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Publication numberUS3454206 A
Publication typeGrant
Publication dateJul 8, 1969
Filing dateNov 13, 1967
Priority dateNov 13, 1967
Publication numberUS 3454206 A, US 3454206A, US-A-3454206, US3454206 A, US3454206A
InventorsDavid R Williams
Original AssigneeRyan Aeronautical Co
Export CitationBiBTeX, EndNote, RefMan
External Links: USPTO, USPTO Assignment, Espacenet
Electrostrictive incremental film drive
US 3454206 A
Abstract  available in
Images(3)
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Claims  available in
Description  (OCR text may contain errors)

July 8, 1969 D. R. WILLIAMS ELECTROSTRICTIVE INCREMENTAL FILM DRIVE Filed Nov. 13, 1967 ofIS Sheet SU PP LY mvawroa DAVID R. WILLIAMS BY I 16mm & 16mm Fig. 2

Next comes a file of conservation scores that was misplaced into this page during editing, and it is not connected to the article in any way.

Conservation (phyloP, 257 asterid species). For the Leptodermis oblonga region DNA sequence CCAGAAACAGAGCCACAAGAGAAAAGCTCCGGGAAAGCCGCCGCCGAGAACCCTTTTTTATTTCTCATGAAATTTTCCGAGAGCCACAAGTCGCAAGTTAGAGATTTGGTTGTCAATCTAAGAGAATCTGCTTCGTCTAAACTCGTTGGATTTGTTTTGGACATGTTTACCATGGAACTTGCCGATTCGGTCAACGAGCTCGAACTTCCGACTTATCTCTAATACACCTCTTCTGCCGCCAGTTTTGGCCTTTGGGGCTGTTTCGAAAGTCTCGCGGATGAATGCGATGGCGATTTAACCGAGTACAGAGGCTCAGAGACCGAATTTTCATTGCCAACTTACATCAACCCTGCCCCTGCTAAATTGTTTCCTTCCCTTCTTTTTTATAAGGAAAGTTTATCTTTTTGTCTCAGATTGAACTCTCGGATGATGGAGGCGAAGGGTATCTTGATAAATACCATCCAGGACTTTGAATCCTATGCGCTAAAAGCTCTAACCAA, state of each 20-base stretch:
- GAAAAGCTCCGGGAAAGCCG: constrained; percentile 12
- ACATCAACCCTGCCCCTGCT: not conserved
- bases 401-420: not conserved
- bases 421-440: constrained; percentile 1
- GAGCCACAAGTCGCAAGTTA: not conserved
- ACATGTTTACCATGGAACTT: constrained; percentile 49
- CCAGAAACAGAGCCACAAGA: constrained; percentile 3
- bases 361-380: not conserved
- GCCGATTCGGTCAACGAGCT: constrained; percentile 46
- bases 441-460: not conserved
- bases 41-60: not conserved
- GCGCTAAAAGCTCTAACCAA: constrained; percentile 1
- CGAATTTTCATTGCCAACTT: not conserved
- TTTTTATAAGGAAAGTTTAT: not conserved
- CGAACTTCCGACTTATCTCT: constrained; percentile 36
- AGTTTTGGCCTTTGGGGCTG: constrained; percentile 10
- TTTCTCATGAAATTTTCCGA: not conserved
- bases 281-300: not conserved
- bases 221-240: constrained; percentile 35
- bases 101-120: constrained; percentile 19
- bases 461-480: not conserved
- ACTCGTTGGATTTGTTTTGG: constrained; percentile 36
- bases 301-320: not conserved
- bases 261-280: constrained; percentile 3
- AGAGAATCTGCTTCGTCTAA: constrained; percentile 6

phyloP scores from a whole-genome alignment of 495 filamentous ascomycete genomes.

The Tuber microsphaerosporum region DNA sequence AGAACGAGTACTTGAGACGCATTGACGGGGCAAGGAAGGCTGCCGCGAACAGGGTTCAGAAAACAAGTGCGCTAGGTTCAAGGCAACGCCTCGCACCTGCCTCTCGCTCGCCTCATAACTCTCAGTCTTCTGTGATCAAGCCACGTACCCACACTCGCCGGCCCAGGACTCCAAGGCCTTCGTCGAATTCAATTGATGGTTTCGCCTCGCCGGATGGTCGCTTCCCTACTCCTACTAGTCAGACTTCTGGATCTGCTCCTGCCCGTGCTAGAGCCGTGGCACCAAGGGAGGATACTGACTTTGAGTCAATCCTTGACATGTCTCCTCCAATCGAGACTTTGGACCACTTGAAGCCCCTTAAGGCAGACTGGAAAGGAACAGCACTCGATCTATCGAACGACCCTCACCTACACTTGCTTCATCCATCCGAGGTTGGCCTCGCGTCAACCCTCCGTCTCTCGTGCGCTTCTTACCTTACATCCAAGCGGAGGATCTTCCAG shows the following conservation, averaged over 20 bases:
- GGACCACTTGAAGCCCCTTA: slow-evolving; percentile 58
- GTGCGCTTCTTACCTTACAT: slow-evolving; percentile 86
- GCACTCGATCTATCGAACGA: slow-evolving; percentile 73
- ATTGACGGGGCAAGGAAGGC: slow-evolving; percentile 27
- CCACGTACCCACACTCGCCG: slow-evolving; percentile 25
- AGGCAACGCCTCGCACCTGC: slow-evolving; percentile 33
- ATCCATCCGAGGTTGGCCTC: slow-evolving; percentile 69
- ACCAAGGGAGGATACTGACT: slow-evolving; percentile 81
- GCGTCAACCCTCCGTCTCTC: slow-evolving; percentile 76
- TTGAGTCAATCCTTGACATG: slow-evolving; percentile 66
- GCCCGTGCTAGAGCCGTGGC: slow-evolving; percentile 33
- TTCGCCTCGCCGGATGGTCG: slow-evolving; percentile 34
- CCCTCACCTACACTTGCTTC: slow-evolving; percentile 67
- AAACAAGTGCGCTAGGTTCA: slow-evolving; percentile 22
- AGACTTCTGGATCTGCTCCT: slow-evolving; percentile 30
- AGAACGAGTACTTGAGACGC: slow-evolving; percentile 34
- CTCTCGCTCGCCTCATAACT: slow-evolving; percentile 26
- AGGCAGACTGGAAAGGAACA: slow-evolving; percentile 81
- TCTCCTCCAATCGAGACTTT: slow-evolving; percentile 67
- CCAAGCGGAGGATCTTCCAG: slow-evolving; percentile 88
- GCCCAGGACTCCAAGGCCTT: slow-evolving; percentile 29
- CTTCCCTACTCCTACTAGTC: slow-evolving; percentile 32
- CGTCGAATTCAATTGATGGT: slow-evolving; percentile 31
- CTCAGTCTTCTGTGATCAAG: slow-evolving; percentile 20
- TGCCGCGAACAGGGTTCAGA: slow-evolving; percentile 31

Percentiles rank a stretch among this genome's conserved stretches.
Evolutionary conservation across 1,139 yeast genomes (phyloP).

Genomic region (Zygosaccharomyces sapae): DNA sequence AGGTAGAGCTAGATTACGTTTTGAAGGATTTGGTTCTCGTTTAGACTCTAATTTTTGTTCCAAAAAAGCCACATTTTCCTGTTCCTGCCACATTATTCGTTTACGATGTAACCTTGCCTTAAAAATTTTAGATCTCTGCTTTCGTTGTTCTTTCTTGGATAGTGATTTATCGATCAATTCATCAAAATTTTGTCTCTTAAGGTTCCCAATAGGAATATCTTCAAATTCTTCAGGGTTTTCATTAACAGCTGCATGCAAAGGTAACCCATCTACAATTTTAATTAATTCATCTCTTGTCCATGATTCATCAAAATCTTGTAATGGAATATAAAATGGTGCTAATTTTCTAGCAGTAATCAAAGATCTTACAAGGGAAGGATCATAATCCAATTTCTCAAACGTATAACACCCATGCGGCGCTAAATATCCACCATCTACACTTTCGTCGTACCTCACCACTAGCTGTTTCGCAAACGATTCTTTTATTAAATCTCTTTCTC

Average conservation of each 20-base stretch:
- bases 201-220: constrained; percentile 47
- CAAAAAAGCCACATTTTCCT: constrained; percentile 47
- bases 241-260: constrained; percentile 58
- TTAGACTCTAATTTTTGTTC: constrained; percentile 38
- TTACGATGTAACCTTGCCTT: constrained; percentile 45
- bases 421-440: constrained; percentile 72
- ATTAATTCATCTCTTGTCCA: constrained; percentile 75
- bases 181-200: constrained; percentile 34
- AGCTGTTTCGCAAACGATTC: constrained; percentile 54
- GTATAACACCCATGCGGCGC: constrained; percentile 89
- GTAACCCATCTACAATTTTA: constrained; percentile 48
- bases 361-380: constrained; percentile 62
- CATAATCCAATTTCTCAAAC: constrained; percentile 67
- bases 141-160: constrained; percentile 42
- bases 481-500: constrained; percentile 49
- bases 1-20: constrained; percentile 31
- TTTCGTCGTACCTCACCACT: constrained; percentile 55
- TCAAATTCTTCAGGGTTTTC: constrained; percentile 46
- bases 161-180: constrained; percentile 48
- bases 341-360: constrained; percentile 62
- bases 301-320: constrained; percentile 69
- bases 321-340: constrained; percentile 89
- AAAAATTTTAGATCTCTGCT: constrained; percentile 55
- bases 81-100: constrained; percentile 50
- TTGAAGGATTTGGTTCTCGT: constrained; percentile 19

July 8, 1969 R. WILLIAMS 3,454,206

ELECTROSTRICTIVE INCREMENTAL FILM DRIVE Filed Nov. 13. 1967 Sheet 2 of s BAR CONTRACTED BAR CONTRACTED MIz I2 I I I o FILM FILM cLAMPEDI CLAMPEDI 2 2e 24 2s 32 FILM MOVED l I I I I8 BAR CONTRACTED Fig. 30 Fig. 3 b

l0 BAR CONTRACTED BAR CONTR'ACTED FILM FILM 24 lcLAMPEo 26 4 CLAMPED 26 l L I 30 30 28 M U\|9 28' I are BAR CONTRACTED BAR RETURNED Fig. 3 c Fig. 3d t -ONE CYCLE- BAR IO BARI2 p Fig.4

L 4-DELAY I INVENTOR.

BAR I4 I DAVID R. WILLIAMS BY BAR I4 I F F ALTERNATEL I I I July 8, 1969 D. R. WILLIAMS 3,454,206

ELECTROSTRICTIVE INCREMENTAL FILM DRIVE ss LJ 46 58 162 60 $8 ALI-5e Fig.5

42 m I 46 m I 44 W I BAR 70 I I I I BAR 14 I I I I V W Fig.8

7a 7 74 80'El I:3/76

Fig.7